- Warm, large-scale sound
- Includes everything you need
- Very limited connectivity
- Imperfect aesthetics
- Review Price: £800.00
- Two horn speakers
- Two 5in bass drivers
- Dual phono stereo inputs
- 128W power
- USB input with MP3 playback
It shares the same see-through horn speaker design as its gigantic granddad, but costs just £800, and includes everything you need to get setup. The FH009 still has high-end aspirations, but it’s the sort of package that needn’t scare beginners.
Part of this is down to its simplicity, from a technical perspective. This is a rudimentary stereo system, and so doesn’t require the sort of headache-inducing calculations that come with setting-up a 5.1 or 7.1 system properly.
There are three main units to the FH009 – two horn speakers and the central unit, which houses the dual 5in bass drivers, all the connections and the two amplifiers. The horn drivers and bass drivers are treated to an amp each, rated at 64W a pop.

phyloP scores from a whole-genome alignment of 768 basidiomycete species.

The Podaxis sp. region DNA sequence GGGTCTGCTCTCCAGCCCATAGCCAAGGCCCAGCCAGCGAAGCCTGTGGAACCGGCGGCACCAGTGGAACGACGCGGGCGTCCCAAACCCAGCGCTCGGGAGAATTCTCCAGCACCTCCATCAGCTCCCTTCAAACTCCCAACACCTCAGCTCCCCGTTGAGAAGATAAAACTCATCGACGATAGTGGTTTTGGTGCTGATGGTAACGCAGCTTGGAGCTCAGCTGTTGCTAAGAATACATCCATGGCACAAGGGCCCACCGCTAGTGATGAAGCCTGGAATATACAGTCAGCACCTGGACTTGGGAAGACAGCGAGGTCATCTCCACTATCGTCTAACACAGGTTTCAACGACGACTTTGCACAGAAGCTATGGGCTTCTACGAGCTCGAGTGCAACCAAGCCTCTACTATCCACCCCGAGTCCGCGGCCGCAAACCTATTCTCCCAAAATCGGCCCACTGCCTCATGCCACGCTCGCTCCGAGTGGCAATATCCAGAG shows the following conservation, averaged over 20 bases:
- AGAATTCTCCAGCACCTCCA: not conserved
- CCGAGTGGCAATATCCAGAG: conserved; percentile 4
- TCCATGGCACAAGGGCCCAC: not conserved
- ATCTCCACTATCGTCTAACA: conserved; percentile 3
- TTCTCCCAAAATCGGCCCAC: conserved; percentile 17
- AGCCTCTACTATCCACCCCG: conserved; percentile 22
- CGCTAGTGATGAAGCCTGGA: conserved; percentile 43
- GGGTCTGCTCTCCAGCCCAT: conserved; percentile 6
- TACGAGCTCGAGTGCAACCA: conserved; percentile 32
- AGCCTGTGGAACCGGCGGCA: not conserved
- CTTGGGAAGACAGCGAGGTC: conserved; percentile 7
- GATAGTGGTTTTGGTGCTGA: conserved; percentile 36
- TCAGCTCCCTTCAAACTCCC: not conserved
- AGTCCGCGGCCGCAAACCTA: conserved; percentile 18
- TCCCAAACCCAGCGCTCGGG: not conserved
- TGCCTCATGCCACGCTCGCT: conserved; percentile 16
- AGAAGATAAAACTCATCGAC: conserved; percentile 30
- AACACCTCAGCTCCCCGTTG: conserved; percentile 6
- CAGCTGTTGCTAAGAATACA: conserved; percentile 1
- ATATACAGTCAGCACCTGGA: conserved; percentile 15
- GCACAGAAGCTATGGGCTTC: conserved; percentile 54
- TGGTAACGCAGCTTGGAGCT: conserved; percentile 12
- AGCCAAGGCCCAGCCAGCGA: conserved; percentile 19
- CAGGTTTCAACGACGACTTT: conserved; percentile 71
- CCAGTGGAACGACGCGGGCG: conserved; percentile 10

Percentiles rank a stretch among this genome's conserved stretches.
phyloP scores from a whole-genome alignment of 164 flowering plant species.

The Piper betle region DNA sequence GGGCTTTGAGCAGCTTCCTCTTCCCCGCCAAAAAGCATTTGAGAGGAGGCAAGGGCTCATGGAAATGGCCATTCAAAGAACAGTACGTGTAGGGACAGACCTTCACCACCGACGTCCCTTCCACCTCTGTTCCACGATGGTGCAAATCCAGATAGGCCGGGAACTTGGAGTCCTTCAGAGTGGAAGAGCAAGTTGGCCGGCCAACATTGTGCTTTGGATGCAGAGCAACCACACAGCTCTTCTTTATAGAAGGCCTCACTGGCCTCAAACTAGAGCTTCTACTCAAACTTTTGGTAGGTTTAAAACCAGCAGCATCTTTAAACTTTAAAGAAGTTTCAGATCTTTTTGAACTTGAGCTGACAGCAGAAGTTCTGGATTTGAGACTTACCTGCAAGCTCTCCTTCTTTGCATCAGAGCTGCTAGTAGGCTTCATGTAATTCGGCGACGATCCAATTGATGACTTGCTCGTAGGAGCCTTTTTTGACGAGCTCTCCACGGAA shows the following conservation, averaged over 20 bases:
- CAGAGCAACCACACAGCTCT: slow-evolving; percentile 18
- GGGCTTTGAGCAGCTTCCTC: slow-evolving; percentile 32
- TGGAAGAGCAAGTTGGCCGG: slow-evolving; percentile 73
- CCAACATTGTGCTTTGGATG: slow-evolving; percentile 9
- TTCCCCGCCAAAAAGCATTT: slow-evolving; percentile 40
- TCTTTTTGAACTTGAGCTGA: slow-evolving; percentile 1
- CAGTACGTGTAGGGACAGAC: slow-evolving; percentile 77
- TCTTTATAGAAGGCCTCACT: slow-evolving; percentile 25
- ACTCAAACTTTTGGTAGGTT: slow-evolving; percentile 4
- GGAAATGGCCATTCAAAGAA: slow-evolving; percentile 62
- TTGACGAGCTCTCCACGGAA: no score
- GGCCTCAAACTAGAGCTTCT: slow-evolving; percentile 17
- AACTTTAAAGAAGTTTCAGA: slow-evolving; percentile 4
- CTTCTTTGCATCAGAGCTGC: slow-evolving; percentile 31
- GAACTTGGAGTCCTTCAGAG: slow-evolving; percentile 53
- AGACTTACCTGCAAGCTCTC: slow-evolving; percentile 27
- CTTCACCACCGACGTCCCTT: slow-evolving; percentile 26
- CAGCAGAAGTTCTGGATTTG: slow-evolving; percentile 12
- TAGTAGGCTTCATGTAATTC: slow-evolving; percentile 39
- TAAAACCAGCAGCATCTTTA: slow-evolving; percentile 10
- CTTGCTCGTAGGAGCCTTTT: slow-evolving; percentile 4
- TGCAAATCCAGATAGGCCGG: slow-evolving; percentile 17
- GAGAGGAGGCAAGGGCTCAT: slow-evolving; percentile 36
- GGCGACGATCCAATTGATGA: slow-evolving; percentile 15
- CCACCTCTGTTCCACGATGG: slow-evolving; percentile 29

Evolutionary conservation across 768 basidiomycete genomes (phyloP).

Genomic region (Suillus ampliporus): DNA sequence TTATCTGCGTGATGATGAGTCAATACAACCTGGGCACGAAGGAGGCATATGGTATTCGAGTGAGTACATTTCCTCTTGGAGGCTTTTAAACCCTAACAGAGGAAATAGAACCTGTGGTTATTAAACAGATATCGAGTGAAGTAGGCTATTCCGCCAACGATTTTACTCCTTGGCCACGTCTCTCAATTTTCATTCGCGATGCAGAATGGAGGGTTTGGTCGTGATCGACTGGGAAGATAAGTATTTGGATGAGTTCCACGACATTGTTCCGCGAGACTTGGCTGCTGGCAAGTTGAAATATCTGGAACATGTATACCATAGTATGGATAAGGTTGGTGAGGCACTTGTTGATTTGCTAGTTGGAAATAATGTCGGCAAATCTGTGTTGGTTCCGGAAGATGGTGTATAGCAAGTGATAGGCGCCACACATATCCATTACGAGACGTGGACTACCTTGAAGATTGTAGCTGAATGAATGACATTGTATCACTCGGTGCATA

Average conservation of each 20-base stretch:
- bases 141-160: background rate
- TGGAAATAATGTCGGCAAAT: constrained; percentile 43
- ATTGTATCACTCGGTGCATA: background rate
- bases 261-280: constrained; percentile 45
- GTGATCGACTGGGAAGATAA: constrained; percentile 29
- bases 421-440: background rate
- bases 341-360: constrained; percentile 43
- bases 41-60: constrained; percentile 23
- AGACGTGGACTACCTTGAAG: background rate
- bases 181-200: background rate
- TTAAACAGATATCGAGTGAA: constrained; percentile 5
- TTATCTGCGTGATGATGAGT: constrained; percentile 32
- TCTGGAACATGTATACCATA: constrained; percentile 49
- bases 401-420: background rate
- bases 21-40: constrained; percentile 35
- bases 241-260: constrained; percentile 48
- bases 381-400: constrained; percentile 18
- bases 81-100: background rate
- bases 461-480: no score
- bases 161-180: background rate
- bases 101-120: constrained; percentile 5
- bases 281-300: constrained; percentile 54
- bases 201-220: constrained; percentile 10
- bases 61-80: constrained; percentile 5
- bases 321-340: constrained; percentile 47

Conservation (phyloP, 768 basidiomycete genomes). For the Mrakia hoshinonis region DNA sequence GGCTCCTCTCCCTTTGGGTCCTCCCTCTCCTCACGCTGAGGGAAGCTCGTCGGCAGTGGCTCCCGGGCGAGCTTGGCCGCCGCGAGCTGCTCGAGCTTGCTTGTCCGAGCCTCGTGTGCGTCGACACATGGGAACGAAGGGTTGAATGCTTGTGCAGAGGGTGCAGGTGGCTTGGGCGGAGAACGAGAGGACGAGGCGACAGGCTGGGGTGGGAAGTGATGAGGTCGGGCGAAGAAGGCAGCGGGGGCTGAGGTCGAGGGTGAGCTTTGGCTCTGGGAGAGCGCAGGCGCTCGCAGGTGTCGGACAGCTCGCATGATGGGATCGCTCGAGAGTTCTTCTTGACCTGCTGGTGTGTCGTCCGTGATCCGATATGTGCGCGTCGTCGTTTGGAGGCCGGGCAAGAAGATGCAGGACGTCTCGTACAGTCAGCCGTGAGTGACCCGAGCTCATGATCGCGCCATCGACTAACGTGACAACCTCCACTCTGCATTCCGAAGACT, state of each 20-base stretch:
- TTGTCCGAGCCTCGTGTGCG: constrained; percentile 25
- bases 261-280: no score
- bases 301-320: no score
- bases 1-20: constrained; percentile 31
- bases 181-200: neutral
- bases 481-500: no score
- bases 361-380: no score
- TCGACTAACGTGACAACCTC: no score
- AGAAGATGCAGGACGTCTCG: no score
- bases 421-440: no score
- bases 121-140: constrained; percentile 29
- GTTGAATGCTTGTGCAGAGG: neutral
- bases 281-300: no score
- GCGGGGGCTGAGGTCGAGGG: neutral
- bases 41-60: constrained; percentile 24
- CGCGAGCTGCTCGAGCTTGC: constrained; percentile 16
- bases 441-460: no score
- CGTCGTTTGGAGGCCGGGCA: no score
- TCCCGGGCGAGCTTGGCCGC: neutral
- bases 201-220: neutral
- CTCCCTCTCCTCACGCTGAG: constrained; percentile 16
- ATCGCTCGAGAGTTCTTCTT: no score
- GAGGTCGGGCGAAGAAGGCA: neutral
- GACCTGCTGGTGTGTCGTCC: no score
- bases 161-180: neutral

The main amplifier and bass driver unit is pretty large, standing just under 20cm tall, but should fit on the shelves of most large TV stands. This is where it feels most at-home, and indeed Ferguson Hill is marketing this as a home cinema system, though with it being only a standard stereo system, lacking any sort of receiver functionality, this is a bit of a stretch.
For the most part, build quality of this chunky unit is superb. Crafted from heavy wood and thick black lacquer, it should look the part. But the circular front panel spoils the effect somewhat. It’s tactless, pushing a USB slot and 3.5mm mini jack up front when they are at best periphery features. If your main music source for the FH009 is a USB stick loaded with MP3s, you’re doing it wrong. The power button also feels a little cheap.
These seeming concessions to practicality are contrary to what this system’s all about. The unusual see-through horn design marks this out instantly as a lifestyle system – and a key prerequisite of such a system is that it has to look the business in any lounge. Thanks to these odd design mis-steps, the FH009’s central unit doesn’t, or at least doesn’t to the extent we expect when forking out £800.